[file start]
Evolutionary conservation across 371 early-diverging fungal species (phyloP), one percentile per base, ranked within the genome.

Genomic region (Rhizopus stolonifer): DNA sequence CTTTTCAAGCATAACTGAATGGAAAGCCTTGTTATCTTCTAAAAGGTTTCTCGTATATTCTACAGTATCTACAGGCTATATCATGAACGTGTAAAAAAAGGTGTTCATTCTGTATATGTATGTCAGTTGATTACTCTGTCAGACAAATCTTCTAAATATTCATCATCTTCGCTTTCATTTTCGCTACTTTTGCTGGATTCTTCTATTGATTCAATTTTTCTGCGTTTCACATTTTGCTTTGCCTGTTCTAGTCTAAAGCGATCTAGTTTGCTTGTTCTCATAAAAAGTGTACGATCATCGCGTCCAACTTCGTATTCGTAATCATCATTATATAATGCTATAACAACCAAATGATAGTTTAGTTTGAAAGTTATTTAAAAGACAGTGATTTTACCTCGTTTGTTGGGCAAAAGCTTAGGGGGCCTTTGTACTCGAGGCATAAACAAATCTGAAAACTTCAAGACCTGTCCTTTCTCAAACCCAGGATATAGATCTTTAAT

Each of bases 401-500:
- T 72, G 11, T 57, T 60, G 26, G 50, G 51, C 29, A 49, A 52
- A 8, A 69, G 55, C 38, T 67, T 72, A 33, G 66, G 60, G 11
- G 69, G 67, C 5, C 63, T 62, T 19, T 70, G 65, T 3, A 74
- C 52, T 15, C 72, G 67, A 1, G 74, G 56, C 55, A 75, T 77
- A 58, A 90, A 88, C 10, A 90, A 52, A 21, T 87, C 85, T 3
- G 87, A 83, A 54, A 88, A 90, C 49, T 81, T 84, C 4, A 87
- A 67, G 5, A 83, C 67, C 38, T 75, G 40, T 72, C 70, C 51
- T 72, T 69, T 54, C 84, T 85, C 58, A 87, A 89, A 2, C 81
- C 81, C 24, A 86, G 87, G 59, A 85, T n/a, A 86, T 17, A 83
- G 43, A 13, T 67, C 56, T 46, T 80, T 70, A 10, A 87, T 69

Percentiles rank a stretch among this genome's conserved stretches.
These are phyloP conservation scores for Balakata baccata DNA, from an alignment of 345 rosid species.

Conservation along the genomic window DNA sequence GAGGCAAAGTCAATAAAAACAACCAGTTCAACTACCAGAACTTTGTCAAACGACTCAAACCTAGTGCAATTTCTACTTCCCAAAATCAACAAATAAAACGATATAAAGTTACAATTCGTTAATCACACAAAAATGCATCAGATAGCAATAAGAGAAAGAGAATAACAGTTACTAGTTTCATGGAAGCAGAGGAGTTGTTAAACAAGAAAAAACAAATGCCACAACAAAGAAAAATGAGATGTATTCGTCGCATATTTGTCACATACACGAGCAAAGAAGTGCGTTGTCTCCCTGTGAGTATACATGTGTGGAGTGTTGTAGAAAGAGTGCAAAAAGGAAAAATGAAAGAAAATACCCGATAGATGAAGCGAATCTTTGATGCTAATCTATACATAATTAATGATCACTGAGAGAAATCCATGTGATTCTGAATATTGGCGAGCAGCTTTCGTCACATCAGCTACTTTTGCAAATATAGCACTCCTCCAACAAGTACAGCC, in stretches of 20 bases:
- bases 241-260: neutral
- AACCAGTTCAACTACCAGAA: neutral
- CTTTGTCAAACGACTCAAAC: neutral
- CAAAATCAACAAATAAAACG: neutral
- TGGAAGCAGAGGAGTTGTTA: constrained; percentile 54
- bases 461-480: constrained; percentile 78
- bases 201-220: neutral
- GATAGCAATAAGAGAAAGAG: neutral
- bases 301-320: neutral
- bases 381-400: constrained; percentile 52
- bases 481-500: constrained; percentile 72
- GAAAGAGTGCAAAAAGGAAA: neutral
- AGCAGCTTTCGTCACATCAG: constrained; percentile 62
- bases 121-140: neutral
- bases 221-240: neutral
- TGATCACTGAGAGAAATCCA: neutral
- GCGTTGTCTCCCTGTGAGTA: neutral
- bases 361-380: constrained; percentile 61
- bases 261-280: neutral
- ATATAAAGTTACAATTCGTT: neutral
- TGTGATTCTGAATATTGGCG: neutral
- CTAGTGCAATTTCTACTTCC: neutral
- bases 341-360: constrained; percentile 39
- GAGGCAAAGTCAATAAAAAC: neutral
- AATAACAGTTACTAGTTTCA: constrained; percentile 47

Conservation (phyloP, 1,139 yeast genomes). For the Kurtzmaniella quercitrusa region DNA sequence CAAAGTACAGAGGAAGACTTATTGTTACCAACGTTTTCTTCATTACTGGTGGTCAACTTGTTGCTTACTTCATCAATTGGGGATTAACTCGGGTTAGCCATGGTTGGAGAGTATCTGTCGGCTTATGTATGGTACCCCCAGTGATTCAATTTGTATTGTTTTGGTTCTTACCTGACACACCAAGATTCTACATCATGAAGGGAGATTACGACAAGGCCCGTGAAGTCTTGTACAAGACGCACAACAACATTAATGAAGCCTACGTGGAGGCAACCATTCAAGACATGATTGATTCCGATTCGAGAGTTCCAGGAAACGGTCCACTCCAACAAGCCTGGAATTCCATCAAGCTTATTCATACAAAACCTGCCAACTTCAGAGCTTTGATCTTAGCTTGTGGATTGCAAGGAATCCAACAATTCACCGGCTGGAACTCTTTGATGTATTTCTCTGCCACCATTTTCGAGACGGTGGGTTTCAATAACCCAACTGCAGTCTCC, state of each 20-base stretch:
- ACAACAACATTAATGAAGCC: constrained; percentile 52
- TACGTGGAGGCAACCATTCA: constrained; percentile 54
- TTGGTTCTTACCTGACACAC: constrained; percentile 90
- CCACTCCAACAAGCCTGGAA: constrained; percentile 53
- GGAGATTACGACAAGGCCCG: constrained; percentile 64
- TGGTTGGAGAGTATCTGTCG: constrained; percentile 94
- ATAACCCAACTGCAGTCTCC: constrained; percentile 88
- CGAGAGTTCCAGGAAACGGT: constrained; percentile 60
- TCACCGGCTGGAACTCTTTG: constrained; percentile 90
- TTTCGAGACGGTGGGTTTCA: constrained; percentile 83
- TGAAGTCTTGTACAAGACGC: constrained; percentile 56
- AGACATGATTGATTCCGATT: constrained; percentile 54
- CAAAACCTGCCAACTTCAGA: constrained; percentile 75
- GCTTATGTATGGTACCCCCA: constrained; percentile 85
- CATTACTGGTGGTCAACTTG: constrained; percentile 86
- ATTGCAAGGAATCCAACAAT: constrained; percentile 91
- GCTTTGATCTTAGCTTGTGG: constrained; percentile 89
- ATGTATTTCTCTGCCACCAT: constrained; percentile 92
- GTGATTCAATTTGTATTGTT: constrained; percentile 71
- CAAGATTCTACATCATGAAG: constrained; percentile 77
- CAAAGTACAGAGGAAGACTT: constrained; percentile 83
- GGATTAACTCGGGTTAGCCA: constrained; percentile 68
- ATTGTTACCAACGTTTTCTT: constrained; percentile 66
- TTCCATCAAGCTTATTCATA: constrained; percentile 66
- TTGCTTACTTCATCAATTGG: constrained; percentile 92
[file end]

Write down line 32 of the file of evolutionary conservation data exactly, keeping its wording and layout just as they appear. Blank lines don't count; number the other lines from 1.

- TGATCACTGAGAGAAATCCA: neutral